Immigration and guns don’t really have a lot in common. Not particularly, anyway. Sure, we can find links. We can point out how if people are able to be smuggled into the country, something smaller like guns wouldn’t be difficult to get in regardless of gun control laws, but that’s not really a link.
Yet, to be fair, people who share the same views on guns tend to share the same views on immigration.
A recent study funded in part by the National Science Foundation argues that those who are pro-gun and pro-death penalty actually dehumanize immigrants, thus making it easier to mistreat them.
An online study that pulled equally from people who identify as Democrats or Republicans has found subtle new clues that underlie views about immigrants.
The words people use and their beliefs about social harms, such as the death penalty and gun rights, can predict attitudes favoring harsh treatment and the dehumanization of illegal immigrants, report University of Oregon researchers in the Proceedings of the National Academy of Sciences.
The study, conducted by UO communication professor David M. Markowitz and UO psychologist Paul Slovic, appeared online April 16 ahead of print. In the study, the pair dug deeper into the characteristics of those who dehumanize immigrants—beyond often-discussed factors such as hatred toward outside groups and extreme racism.
That’s pretty troubling, right?
I wouldn’t make such a big deal out of it. After all, the study was designed with explicit bias in it from the beginning.
You see, like so many other sociological studies, the researchers’ implicit bias colors the entire proceedings from the design phase onward. What am I talking about?
Markowitz and Slovic concluded, however, that “a substantial number of Americans can be classified as dehumanizers.”
“The support for social harms, particularly about guns and the death penalty, are seemingly unrelated to how one should treat an immigrant, but they matter in a large way,” Markowitz said. “We can move forward by acknowledging our blind spots as individuals.”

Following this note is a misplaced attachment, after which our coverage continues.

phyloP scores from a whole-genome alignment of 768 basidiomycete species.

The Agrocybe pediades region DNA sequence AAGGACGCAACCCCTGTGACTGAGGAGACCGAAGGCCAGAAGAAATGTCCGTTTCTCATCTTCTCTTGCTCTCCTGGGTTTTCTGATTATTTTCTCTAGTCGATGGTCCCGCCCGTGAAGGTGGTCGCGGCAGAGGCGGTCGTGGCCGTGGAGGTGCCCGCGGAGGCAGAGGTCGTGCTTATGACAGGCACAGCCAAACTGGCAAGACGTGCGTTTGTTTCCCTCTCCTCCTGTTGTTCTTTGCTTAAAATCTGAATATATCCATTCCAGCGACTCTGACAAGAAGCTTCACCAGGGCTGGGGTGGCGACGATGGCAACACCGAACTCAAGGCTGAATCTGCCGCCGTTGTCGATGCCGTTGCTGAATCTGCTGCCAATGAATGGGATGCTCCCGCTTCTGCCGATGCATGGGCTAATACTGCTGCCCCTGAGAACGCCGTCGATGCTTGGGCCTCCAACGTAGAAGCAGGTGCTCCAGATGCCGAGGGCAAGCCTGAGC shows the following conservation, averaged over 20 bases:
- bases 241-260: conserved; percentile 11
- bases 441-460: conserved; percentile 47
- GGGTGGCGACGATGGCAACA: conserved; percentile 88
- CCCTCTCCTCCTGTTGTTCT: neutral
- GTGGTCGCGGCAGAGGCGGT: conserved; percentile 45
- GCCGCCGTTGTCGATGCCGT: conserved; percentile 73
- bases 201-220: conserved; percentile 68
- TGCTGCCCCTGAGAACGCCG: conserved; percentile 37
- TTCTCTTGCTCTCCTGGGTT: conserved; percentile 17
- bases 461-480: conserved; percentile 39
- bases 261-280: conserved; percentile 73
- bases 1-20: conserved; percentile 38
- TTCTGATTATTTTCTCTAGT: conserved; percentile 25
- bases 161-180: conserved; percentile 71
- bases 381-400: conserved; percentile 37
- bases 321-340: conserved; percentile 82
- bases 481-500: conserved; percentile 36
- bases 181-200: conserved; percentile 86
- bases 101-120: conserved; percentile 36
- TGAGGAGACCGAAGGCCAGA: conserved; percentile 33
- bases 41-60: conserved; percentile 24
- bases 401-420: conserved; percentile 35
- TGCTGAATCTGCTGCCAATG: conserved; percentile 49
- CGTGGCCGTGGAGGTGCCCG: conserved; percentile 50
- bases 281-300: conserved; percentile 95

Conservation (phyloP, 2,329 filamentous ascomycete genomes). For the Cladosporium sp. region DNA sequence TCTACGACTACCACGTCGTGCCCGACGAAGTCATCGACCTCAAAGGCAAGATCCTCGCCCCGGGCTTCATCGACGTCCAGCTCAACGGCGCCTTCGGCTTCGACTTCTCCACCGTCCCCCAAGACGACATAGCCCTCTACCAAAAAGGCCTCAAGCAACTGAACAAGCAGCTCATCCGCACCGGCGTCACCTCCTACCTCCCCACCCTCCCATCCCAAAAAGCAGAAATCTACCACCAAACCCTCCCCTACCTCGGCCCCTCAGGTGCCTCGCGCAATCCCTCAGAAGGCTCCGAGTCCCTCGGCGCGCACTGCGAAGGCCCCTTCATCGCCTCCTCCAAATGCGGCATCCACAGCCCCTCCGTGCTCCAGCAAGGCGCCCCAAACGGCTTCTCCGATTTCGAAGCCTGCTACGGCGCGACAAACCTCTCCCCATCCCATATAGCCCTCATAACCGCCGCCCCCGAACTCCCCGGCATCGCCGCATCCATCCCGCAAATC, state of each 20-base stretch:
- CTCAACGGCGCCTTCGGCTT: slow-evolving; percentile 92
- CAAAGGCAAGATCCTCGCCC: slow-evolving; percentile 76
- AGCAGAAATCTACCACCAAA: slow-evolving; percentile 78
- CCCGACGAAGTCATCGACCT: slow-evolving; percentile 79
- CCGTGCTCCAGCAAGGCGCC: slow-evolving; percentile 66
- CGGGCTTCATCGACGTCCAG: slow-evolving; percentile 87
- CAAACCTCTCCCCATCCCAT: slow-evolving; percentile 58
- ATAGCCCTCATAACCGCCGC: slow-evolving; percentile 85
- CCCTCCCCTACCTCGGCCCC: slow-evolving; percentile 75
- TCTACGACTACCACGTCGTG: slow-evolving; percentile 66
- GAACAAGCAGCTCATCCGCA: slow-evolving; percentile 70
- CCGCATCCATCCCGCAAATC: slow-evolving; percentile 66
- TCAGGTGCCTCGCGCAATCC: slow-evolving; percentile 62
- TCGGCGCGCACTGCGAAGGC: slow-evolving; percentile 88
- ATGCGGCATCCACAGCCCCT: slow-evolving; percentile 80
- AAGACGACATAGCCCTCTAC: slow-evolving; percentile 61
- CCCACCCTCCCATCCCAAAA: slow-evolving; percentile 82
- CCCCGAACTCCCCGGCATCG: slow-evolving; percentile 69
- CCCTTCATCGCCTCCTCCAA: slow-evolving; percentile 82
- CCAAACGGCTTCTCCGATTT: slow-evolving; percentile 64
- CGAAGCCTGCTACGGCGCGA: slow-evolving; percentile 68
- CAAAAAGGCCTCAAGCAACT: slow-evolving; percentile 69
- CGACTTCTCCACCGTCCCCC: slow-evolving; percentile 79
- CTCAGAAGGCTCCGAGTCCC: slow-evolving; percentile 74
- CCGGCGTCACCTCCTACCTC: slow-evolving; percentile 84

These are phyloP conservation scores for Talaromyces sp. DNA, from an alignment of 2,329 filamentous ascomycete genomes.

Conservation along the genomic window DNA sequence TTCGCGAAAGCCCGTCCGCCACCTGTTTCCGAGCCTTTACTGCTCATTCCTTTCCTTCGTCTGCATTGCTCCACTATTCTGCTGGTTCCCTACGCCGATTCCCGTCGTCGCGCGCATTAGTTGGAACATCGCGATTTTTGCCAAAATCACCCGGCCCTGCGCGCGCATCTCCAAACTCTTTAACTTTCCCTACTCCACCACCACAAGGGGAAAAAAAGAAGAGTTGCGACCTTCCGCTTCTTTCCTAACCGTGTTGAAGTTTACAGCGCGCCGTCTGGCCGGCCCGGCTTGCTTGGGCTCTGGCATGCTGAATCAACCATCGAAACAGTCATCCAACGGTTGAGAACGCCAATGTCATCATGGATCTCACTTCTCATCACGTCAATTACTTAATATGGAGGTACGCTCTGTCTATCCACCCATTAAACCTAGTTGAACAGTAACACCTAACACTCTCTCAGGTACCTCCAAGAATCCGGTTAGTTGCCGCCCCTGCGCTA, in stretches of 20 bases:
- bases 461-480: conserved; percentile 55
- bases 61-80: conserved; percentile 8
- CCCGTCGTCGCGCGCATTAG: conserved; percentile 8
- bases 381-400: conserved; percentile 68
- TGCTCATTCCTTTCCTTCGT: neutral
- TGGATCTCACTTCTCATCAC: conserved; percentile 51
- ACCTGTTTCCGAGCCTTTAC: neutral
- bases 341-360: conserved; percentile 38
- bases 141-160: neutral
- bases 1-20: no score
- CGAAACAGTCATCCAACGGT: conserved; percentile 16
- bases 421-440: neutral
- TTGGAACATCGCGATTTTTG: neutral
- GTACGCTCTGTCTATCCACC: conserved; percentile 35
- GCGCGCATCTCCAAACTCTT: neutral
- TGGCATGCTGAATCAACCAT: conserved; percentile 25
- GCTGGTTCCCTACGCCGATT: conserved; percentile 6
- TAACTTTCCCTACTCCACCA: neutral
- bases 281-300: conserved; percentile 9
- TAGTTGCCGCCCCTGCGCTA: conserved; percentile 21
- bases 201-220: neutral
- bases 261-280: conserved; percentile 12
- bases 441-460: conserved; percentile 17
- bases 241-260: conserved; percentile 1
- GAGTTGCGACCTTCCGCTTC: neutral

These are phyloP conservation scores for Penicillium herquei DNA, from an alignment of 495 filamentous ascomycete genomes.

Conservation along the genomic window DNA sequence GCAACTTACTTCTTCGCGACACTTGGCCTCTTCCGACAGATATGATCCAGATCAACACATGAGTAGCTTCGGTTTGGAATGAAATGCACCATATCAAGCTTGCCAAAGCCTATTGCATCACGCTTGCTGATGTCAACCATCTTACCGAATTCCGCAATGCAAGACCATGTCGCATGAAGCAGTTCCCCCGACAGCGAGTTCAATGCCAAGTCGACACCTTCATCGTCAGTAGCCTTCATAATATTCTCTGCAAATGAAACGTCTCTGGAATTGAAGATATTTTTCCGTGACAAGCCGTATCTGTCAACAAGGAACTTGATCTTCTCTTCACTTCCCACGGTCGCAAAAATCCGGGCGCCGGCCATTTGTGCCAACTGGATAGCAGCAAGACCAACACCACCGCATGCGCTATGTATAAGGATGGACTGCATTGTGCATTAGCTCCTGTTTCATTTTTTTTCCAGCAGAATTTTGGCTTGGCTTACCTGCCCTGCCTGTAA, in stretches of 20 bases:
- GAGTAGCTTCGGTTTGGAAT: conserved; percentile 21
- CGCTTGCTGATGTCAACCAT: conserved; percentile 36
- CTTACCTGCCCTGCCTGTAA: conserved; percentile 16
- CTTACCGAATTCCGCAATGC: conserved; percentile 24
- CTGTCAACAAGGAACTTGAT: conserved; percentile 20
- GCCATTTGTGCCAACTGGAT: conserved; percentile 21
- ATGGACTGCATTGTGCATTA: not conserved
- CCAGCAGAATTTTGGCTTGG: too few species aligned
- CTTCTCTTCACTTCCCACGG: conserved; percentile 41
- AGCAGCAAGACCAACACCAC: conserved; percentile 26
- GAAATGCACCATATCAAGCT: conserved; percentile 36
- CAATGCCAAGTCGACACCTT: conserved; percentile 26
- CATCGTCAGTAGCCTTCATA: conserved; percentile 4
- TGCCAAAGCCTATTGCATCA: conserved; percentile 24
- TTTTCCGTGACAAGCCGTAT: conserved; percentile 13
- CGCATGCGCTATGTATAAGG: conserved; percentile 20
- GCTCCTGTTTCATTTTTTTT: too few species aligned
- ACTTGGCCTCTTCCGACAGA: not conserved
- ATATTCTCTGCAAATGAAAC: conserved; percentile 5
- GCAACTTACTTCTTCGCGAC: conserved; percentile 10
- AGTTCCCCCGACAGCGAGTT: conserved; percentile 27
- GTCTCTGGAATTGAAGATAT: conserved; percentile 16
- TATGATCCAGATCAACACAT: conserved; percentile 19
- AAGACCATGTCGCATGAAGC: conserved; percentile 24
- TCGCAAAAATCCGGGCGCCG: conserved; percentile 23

So from the beginning, the researchers decided that gun rights and the death penalty were “social harms.” From the start, they placed entire groups of people into a negative classification, then built their entire study around that. And worse, it seems that during the peer review process, no one called them on that.
Nevermind that those who support gun rights and the death penalty tend to believe that not supporting those are social harms. Gun rights supporters routinely argue that gun control only benefits criminals. Death penalty supporters argue that executing killers serves as a deterrent to further murders and even if it doesn’t, it removes those killers from ever being in a position to murder again.
In all cases, these folks are motivated by a sincere belief that the policies they support are for society’s benefit.
Yet Markowitz and Slovic have decided they don’t, then structured their research about that.
Is it any wonder so many of us are concerned about the increased funding for CDC gun research? They’ve never been barred from researching guns at the CDC, only from advocating for gun control. The fact that the interpreted gun research as pro-gun control research is on them. Markowitz and Slovic have just illustrated why they might believe that and why we are completely justified in our concerns.
It also illustrates why so few of us take any of this research seriously. This wasn’t a bit of unbiased research. This was propaganda from the start.
The only thing worse than the bias is that our tax dollars that paid for this.